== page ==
What You Should Know About Long-Term Care Insurance

 

With people living longer than ever before, more seniors require long-term healthcare services in nursing homes and assisted living facilities. However, such care is extremely expensive, especially when it’s needed for extended periods.

Traditional healthcare insurance doesn’t cover such services, and though Medicare does pay for some long-term care, it's quite limited.  To address this gap in coverage, long-term care insurance was created.

 

Intensive Care

Long-term care insurance was introduced in the 1980s and designed to cover expenses associated with long-term skilled nursing services delivered in a nursing home, assisted living facility, or other senior care setting, with some policies covering care delivered in your own home.

 

Such intensive care is required when you are no longer able to care for yourself. These policies cover the cost of skilled nursing services that support you with basic self-care tasks known as activities of daily living (ADLs), such as bathing, feeding, and using the bathroom. 

Before your coverage begins, most policies require that you demonstrate you have lost the ability to engage in at least two or three ADLs. Most policies also have a deductible, or elimination period, before you are eligible for benefits.

 

Additionally, long-term care policies typically come with a predetermined benefit period, such as three to five years of coverage, and a cap on the dollar amount of daily coverage.

 

Getting Covered

Obviously, the younger and healthier you are when you buy the policy, the lower the premiums will be, so the sooner you invest in coverage, the better. Most policies exclude certain pre-existing conditions, such as if you already need help with ADLs, you have AIDS or AIDS-Related Complex (ARC) or Alzheimer’s Disease or any form of dementia or cognitive dysfunction, just to name a few.

 

Increasing Premiums, Decreasing Benefits
With the elderly population booming, there has been a surge in demand for long-term care services, which has led to a marked increase in the cost of such policies. At the same time, many insurers have been cutting back on the benefits their policies offer.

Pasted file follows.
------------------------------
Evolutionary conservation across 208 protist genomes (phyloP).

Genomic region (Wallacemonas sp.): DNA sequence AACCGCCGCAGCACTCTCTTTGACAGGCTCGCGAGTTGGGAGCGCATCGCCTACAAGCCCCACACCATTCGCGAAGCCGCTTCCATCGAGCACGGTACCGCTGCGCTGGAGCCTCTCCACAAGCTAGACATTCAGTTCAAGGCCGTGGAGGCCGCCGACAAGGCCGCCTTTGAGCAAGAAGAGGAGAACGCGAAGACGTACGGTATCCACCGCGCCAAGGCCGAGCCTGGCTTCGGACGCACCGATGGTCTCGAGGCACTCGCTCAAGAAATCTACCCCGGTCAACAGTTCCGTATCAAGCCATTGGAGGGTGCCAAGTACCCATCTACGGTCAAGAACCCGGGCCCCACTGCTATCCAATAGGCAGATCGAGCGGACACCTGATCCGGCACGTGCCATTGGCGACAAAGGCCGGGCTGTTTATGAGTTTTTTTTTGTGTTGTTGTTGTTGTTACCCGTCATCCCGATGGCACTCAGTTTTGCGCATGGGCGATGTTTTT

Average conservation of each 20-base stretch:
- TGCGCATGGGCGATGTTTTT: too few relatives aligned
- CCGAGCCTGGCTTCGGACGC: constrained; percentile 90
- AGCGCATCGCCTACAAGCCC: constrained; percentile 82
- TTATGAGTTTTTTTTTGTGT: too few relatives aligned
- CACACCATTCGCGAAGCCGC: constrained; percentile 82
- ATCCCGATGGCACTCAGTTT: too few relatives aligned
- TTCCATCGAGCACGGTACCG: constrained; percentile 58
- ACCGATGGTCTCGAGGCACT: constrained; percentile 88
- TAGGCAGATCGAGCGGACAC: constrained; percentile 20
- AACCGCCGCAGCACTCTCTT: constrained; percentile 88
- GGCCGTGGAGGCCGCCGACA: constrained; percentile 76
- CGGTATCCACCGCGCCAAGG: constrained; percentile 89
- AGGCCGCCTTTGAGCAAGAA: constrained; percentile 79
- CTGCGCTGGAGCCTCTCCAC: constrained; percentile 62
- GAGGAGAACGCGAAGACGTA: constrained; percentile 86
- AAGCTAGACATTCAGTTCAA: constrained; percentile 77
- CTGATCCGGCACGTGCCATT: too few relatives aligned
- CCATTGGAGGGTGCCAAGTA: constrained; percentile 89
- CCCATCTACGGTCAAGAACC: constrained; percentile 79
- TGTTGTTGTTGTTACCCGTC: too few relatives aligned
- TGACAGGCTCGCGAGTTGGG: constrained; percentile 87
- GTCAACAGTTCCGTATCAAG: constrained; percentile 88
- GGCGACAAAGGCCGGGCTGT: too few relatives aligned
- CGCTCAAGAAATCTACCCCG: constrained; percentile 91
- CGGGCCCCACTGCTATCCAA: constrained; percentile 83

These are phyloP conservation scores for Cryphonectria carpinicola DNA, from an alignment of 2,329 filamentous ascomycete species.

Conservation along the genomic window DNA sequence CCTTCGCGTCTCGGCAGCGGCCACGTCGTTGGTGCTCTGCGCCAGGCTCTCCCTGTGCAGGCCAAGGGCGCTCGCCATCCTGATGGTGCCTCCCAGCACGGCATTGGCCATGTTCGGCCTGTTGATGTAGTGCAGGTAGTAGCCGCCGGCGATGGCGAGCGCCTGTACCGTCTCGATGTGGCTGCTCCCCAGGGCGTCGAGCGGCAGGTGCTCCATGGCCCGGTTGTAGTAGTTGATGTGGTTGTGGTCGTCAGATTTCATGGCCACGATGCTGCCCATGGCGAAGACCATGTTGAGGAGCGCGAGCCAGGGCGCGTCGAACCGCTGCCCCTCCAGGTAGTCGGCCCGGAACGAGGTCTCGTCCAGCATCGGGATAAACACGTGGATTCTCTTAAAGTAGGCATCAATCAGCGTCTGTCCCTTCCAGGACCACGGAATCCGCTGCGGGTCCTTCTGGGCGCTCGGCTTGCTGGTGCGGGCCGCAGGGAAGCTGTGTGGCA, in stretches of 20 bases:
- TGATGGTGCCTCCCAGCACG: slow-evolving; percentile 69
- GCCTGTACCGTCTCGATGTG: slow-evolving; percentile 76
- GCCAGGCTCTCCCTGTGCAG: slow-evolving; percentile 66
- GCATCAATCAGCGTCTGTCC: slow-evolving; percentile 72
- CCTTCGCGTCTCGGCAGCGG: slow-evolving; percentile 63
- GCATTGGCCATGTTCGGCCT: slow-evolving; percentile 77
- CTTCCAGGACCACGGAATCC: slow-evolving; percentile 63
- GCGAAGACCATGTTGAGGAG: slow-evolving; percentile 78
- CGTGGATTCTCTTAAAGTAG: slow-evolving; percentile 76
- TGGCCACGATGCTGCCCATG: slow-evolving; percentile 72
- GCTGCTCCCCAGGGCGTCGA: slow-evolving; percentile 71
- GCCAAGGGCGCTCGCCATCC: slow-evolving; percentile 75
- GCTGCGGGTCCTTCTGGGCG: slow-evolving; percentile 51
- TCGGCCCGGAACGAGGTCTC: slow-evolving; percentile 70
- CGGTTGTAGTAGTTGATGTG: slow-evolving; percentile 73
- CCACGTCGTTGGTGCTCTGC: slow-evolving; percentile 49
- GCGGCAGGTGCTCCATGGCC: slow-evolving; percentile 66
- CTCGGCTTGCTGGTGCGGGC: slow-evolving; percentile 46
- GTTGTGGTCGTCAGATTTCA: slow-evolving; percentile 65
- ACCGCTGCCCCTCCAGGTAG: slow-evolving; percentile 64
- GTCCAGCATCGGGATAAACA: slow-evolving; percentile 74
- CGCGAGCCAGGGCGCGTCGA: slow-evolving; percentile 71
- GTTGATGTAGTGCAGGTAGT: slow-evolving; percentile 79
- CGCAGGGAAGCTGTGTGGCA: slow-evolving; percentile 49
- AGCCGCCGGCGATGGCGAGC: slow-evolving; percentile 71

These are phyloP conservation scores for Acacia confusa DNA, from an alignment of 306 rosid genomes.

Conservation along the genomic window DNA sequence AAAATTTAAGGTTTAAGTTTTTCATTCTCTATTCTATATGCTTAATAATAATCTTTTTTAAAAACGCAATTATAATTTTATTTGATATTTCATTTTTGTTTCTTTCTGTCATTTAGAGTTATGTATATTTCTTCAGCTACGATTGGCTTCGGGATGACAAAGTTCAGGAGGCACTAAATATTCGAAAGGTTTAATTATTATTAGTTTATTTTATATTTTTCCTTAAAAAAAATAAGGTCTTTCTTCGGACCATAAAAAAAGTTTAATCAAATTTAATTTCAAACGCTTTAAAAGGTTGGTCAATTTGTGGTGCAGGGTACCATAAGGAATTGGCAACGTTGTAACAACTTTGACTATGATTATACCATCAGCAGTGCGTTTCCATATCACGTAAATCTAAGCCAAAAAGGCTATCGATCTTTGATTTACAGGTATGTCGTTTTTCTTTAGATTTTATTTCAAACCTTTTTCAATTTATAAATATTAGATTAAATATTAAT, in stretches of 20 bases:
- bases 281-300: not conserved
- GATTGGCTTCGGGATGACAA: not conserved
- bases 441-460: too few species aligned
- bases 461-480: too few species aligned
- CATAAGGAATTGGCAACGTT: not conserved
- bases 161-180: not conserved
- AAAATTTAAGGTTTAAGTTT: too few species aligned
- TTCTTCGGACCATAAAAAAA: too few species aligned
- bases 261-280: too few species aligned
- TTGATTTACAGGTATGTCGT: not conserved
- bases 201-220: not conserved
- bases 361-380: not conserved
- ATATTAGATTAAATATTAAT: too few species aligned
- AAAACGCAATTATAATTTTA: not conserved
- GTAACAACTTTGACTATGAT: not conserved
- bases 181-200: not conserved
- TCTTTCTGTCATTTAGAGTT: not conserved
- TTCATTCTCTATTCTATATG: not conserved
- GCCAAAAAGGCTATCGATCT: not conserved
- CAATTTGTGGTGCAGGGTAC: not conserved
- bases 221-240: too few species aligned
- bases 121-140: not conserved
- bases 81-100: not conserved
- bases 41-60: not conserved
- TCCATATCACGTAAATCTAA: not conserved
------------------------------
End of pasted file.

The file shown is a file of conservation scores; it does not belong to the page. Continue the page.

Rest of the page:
If you are looking to purchase long-term care insurance, you should speak with multiple insurance providers and compare their benefits, care options, and premiums. Always ask about the insurance company’s history of rate increases.

 

Choose Wisely

When meeting with an insurance provider, you must get answers to following three questions about your policy:

  1. How long is the elimination period before the policy begins paying benefits?
  2. What capacities, or ADLs, must you lose before coverage kicks in?
  3. How many years of care are covered?

 

Buying long-term care insurance, like estate planning in general, should be a family affair, because you are going to need your family members to advocate for you and file a claim for the policy when you need to use it. Given this, make sure your family knows what kind of policy you have, who your agent is, and how to make a claim.

 

You should pre-authorize the right person to speak to the insurance company on your behalf, and not just rely on a power of attorney. That said, you should definitely have a well-drafted, updated, and regularly reviewed power of attorney on file as well.

 

Keep Your Policy Updated

Once you are in your 40s, your long-term care policy should be reviewed annually to evaluate new insurance products on the market and update your policy based on your changing needs.

 

Long-term care insurance can be one of many effective tools in a well, designed estate plan to take care of you and those you love.

 

Lasca Arnold Pendley, focuses on Estate Planning and Probate Law in Boerne, to help you make informed decisions about life and death, for you and the people you love.